The center is closed to guests this summer because of the coronavirus pandemic. But in a typical summer, it welcomes more than 8,000 guests who savor the fresh mountain air, bathe in the hot springs or join Zen students in work or meditation, Mr. Miglioli said.
The fire monks formed in 2008 after the Big Basin fire swept toward the center, and five monks defied evacuation orders to fight the blaze. Their story was chronicled in the book “Fire Monks: Zen Mind Meets Wildfire at the Gates of Tassajara,” by Colleen Morton Busch.
In a 2019 talk, one of the original fire monks, the Rev. Tenzen David Zimmerman, recalled pulling on gear and grabbing hoses to defend the monastery. He said the monks worked alone or in pairs, “as each new manifestation of the inferno dictated.”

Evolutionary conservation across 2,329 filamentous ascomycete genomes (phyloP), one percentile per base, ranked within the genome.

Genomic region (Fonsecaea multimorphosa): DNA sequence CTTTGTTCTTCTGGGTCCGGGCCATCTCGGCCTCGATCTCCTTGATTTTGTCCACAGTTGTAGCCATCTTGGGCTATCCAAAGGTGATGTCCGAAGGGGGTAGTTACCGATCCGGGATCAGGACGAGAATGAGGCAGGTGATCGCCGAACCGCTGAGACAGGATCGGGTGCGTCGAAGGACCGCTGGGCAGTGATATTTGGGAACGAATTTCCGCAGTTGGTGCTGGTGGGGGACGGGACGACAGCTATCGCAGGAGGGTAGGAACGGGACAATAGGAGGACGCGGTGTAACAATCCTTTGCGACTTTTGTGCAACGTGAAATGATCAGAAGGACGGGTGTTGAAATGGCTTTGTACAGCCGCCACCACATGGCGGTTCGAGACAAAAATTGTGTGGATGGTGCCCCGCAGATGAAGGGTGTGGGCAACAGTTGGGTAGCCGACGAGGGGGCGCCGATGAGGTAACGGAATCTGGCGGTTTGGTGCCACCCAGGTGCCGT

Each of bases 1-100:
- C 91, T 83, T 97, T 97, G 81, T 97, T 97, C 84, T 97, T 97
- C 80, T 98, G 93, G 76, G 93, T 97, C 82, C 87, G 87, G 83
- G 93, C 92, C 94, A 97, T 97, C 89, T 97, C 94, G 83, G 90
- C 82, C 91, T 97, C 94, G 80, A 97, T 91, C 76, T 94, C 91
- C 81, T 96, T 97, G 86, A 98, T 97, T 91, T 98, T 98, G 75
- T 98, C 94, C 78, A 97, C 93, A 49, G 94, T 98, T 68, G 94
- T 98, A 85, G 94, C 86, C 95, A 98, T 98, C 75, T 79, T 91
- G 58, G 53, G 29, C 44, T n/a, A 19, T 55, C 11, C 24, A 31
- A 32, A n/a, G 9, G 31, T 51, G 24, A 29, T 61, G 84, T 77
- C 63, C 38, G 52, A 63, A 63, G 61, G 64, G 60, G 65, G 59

“During the hours that the blaze was finally upon us,” he said, “the tracking of time gave way to the pure immediacy of the moments.”
But it quickly became apparent that five monks with “nominal firefighting skills” could not fully protect the center, he said.
“Our monastic training had taught us to simply offer our best, wholehearted effort, unattached to the results, yet still aware of our preference to save our spiritual homestead,” he said. “The fire, like any dedicated teacher, challenged us to constantly be attentive.”
When the fire was finally extinguished, he said, several buildings had burned, including woodsheds, a compost shed and a yurt. But the center itself was spared. “Everything was a sea of black and ash, as far as you could see — just Tassajara — a green, an oasis of green,” Mr. Zimmerman said.